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for it you can say well russia was weak so what it deserved there are different approaches to well i think boris yeltsin is also remember this somebody who ordered the fire to be opened on the parliament which led to some two hundred died and over four hundred injured and what many russians remember is that president clinton called him the next day and congratulate him on the i think he called it's a perv handling of the constitutional crisis without ever mentioning that they enjoy his administration actively supported him for the next elections and i don't mean only political endorsements they also pressure the i.m.f. to give him loans etc can you really blame the russians for having such a cynical reading of that moment in time and particularly the american intentions are they might like to have the like you're like the words you use cynical i think russians have become very very cynical of what they had really good reasons to be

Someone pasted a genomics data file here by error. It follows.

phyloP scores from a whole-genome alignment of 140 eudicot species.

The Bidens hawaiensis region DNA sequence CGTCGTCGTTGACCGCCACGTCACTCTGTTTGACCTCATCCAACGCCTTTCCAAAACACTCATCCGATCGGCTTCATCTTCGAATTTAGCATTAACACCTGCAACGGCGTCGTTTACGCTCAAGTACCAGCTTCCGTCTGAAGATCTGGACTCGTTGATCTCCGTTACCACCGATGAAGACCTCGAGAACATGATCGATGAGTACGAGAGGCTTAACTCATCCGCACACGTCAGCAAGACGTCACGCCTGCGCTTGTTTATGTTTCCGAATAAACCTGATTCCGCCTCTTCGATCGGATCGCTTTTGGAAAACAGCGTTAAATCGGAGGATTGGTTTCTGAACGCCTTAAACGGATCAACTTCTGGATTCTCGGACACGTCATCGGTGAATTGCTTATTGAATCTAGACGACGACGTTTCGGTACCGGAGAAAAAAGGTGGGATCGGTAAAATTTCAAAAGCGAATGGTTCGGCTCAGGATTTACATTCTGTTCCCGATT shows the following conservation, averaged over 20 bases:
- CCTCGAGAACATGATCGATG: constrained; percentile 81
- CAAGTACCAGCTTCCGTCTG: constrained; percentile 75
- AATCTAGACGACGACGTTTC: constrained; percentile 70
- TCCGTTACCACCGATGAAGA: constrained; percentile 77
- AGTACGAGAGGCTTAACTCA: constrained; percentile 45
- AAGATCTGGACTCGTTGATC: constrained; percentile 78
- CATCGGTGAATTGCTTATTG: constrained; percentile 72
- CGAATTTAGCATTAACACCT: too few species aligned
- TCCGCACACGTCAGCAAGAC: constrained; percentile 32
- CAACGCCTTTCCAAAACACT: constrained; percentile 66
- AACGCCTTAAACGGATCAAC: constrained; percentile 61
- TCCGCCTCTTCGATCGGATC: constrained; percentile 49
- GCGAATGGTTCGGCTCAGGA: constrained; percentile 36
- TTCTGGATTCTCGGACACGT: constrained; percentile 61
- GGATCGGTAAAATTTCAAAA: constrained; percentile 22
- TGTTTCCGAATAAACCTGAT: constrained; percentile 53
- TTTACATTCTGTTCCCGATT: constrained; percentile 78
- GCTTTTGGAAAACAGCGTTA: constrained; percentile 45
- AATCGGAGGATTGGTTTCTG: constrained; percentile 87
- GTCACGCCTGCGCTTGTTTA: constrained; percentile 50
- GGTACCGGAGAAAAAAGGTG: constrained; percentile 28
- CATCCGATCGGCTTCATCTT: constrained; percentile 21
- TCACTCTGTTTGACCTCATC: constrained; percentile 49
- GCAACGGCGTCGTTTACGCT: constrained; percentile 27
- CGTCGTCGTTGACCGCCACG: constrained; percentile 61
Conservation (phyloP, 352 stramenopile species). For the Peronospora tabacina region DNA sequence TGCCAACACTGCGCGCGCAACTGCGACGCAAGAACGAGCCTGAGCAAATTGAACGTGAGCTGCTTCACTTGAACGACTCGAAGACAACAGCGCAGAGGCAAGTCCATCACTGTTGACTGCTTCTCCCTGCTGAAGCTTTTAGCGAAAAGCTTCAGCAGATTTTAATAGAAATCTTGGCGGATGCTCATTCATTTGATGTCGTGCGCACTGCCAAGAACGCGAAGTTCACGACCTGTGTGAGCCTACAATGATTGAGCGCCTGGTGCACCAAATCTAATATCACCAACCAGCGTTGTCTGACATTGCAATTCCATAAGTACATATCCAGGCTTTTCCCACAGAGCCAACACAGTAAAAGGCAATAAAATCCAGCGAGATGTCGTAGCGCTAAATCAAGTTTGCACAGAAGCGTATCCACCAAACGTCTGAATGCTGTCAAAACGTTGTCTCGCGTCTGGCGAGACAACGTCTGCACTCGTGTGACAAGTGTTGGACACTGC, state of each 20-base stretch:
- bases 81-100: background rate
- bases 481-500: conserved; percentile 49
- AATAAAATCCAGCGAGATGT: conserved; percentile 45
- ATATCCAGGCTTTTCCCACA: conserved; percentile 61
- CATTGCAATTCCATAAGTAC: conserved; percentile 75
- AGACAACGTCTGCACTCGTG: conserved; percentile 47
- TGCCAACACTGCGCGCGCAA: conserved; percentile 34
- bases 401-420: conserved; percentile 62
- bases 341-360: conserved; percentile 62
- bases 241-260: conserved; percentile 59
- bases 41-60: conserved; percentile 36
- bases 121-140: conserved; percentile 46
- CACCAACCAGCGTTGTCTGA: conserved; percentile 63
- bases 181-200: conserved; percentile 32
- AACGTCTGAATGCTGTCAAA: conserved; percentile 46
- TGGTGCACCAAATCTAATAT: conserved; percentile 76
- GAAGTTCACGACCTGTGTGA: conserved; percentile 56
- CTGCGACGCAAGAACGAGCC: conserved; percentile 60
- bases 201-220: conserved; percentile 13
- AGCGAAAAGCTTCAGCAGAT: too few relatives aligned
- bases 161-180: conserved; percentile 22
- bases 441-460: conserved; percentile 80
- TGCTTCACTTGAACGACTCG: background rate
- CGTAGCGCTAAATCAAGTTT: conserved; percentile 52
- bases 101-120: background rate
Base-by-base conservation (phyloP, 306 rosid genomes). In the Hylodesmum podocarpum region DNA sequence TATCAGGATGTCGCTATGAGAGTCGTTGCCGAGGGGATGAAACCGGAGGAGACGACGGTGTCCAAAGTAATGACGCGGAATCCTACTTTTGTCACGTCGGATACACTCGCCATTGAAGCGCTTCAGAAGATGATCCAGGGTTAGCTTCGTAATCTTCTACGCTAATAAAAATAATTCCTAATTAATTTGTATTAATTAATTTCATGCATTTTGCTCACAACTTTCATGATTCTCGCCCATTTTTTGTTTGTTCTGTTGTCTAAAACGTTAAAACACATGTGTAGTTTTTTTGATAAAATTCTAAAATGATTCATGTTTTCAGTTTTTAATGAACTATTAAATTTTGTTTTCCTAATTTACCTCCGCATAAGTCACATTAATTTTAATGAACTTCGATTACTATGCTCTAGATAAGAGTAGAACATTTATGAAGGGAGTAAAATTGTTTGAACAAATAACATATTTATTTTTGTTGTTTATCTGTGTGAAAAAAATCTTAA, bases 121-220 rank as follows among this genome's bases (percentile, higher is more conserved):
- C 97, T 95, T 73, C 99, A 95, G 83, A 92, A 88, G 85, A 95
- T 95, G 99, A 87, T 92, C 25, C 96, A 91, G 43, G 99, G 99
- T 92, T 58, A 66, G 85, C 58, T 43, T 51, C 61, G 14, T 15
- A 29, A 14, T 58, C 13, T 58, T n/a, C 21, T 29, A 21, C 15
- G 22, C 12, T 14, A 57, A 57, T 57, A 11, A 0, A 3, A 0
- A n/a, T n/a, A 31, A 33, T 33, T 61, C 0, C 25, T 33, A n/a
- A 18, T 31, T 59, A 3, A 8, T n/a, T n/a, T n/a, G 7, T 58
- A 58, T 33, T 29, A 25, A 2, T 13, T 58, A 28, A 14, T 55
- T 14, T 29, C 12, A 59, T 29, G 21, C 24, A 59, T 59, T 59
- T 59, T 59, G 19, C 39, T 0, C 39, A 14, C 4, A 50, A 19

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they have reasons to be you know will looked forward to brave new world in one thousand eight hundred nine and what did we end up with this late there are reasons to be cynical. for american policy towards russia in the one thousand nine hundred . in the including in that instance that you refer to in the way that america handled you know since. cracking down on the oil and just cracking down its shelling and shut down the streets and also not well professor retching because we have to take a short break now but we will be back in just a few moments. this
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has to be pursued as i live the good yourself and. you need. to be. we have other things in this world animals this is it you know for everyone and why some peoples also take our thing all the power just for themselves into the sea. you.